It is challenging to directly gauge the pathogenicity and route of transmission in ancient plague strains, but the high number of infected individuals analysed here suggests that the disease was able to spread within the population. To detect genetic variation that could hint at the pathogenicity of the Neolithic plague, we first analysed the coverage of classic plague virulence genes (Supplementary Fig. 6). Using this approach, we found the same virulence genes (YpfΦ prophage and ymt) to be absent in the Falbygden plague strains, as for both LNBA strains and pre-LNBA strain RV2039. Such analyses of gene content based on read mapping to a single-reference genome are unable to capture the full spectrum of genome variation among ancient Y. pestis strains. In particular, genomic variation absent in the reference genome but present in an ancient lineage cannot be detected using this approach. To overcome this limitation we investigated the gene content variation of ancient plague lineages by mapping their sequencing reads to a pangenome variation graph encompassing 82 complete assemblies of the Y. pseudotuberculosis complex (56 Y. pestis, 24 Y. pseudotuberculosis and one Yersinia similis). Partitioning the variant graph nodes into groups based on their presence pattern in the three species, we found that early divergent ancient plague lineages (pre-LNBA, Frälsegården and LNBA) harbour up to 50 kb gene content present in some or all Y. pseudotuberculosis/Y. similis strains that is absent in later strains (LNBA+, 1P, modern; Fig. 4b).

Intriguingly, among the genomic regions identified as containing variation absent in later plague strains was a chromosomal locus including the gene encoding for Y. pseudotuberculosis-derived mitogen (ypm), a superantigenic toxin found in some strains of Y. pseudotuberculosis28. All early diverging plague strains showed evidence for the presence of ypm whereas the entire locus is absent in all lineages diverging after and including the LNBA+ type strain RT5. To distinguish the three known ypm loci (ypmA, ypmB and ypmC) we characterized gene presence/absence in the genetic environment surrounding this unstable locus (Fig. 4c). We identify a pattern of genetic organization resembling the ancestral locus, ypmB, in RV2039 and Falbygden strains A and B, and we identify two hitherto unknown combinations of genes in the ypm locus for strain C and later LNBA strains. Although Y. pseudotuberculosis strains carrying the ypmB allele have been associated with low pathogenicity in humans29, the virulence of the unknown ypm allele identified in strain C cannot be determined. It is, however, well established that certain ypm alleles have epidemic potential. The production of the superantigen toxin YPMa, for example, is crucial to the pathogenesis of Far East scarlet-like fever, a severe systemic infectious disease with symptoms including a scarlet-like skin rash and toxic shock syndrome30. Far East scarlet-like fever has been described as an ‘epidemic manifestation’ of Y. pseudotuberculosis infection in humans and, in 1959, an outbreak in Vladivostok, USSR, caused the hospitalization of 200 out of 300 patients30,31.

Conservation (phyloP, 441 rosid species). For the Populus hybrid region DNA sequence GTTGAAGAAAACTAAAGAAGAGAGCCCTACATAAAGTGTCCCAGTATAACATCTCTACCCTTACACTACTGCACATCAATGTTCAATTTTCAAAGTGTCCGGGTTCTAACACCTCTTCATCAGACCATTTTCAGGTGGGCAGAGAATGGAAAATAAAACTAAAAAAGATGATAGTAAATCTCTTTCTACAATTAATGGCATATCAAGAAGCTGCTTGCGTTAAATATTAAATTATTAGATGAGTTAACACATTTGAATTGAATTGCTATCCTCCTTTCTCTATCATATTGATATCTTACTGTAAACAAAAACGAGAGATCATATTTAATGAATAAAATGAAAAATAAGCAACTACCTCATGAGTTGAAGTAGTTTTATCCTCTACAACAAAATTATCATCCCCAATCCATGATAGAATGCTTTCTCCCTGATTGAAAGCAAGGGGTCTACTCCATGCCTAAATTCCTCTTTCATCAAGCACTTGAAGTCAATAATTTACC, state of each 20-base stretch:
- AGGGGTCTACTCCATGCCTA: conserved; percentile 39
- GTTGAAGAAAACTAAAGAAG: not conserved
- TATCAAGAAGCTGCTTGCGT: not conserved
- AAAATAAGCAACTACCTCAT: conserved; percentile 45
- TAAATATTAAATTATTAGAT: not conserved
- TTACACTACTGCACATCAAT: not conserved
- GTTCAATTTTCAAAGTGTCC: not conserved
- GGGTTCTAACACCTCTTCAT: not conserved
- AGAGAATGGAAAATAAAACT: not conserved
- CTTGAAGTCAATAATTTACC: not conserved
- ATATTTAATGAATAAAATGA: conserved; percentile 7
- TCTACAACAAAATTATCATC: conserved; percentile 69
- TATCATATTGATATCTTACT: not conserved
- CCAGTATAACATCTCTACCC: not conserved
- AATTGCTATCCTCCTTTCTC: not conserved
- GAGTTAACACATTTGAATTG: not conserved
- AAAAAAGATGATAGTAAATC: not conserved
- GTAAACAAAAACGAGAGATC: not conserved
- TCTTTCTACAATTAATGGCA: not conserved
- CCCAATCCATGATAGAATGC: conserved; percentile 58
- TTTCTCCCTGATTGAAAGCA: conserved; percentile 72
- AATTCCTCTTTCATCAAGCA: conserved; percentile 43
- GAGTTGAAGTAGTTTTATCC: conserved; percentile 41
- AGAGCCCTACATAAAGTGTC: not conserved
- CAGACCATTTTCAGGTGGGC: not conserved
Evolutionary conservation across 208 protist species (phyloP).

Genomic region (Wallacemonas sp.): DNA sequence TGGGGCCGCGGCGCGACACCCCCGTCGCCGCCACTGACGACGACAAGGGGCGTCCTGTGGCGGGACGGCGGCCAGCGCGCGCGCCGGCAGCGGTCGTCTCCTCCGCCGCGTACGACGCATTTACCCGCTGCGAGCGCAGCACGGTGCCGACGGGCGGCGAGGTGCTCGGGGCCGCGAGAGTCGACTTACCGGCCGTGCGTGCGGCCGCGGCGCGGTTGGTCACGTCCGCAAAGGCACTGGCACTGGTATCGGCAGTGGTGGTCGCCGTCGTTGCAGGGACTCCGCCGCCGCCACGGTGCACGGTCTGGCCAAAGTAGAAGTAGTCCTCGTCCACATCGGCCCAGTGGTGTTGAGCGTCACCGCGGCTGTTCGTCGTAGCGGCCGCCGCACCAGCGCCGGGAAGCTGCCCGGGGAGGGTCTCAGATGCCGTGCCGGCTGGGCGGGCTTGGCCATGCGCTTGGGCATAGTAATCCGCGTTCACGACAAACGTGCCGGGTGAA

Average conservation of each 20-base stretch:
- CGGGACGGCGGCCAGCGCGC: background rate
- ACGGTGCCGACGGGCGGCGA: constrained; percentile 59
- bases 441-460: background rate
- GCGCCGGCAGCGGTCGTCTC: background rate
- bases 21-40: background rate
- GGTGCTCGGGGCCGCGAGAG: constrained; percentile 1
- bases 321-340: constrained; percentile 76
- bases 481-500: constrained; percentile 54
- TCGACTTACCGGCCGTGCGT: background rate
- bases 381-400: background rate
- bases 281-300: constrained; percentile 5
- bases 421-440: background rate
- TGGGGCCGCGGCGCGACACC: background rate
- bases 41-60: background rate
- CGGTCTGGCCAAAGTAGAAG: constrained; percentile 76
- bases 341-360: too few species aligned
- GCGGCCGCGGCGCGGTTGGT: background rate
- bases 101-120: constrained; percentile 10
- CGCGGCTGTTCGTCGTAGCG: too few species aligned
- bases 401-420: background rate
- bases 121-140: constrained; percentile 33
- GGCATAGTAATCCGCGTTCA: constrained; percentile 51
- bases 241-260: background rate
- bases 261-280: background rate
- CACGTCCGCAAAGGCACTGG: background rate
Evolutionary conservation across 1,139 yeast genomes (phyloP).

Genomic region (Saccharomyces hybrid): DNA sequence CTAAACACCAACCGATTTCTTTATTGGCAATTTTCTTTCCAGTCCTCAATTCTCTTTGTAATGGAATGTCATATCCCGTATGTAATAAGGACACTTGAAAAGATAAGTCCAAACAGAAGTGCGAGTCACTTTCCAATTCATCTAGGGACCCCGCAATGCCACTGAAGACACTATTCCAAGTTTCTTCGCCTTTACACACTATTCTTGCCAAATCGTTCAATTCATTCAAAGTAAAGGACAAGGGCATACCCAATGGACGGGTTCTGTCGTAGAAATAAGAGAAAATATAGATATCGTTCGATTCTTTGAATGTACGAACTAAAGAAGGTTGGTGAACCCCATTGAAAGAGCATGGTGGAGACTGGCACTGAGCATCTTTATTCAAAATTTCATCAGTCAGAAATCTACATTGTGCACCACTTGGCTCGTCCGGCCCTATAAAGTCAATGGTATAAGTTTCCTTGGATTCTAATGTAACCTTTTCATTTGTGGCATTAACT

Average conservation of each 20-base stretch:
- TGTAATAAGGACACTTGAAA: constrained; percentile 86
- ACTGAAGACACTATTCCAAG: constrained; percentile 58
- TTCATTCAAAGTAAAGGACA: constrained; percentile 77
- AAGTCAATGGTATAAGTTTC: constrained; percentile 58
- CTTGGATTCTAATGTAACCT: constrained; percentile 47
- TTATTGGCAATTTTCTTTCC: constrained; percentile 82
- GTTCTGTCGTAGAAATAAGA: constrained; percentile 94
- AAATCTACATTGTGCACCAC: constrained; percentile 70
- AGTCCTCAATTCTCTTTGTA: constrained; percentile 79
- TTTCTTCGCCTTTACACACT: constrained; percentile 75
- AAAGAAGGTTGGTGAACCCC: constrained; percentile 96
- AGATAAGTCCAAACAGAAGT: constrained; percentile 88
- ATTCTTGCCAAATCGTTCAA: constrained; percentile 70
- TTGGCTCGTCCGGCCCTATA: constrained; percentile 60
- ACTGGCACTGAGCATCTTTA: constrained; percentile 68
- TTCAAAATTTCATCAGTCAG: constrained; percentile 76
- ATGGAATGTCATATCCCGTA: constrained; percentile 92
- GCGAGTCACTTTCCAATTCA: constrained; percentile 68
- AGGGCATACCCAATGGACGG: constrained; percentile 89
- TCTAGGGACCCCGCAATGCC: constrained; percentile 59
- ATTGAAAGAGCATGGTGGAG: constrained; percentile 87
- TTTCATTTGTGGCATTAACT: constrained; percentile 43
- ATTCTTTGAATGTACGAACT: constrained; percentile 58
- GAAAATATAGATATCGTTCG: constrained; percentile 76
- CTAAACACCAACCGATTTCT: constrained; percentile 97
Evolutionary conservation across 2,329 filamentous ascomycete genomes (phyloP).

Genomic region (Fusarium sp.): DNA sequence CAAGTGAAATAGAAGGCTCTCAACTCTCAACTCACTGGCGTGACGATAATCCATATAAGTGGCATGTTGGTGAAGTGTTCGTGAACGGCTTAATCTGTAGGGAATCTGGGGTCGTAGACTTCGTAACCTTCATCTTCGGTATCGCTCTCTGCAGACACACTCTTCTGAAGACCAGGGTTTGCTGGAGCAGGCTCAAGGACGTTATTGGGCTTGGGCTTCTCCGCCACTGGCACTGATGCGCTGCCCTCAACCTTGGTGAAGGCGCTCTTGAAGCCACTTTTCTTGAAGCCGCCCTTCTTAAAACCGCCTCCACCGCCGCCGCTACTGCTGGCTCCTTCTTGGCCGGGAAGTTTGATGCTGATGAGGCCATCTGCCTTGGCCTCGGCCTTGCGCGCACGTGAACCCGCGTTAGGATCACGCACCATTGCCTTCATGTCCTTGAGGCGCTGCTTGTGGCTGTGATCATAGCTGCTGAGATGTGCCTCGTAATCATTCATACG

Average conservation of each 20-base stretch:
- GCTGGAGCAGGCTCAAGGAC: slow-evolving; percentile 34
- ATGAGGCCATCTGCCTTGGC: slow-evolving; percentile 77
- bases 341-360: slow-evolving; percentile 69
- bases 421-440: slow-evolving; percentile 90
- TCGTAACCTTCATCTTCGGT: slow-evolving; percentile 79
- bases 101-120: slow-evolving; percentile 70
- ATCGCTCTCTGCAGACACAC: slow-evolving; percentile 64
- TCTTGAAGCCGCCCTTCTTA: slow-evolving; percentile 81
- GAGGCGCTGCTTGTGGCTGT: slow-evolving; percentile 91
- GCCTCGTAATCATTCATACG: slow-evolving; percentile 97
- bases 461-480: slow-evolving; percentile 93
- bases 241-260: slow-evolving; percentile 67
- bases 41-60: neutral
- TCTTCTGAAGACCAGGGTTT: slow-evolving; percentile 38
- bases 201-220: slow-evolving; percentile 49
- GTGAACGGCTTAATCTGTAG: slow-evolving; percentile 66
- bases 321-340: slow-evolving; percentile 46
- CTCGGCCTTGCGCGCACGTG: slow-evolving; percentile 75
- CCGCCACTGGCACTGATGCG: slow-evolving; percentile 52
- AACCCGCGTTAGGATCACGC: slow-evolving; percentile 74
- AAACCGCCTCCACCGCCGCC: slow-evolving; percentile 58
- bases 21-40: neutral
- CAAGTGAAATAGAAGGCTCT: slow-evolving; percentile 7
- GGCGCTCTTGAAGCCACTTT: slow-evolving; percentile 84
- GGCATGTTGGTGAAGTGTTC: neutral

Given the presence of ancestral Y.pseudotuberculosis variation in both pre-LNBA and LNBA strains, it is possible that these plague forms followed a faecal–oral transmission route and showed attenuated pathogenicity. Nevertheless, the presence of the ypm gene and, in particular, the finding of a hitherto unknown combination of genes in the ypm locus for strain C, could suggest increased virulence. Hence, whereas infectivity, morbidity and mortality might have varied among these early plague strains, it is possible that a recombination event in the ypm locus rendered strain C virulent. In combination with other factors, and perhaps other diseases, strain C could thus have played a role in the Neolithic decline. Nonetheless, all individuals from pedigree 1 were buried in the Frälsegården tomb and someone must have survived to bury them. Furthermore, the demographic profile of the graves does not indicate catastrophic mortality13, which, together with the high infection rates, could suggest a less severe or chronic disease manifestation. Lastly, it is well established that the later LNBA clade of plague was prevalent and widespread across Eurasia for more than 2,000 years without markedly affecting Bronze Age population sizes8.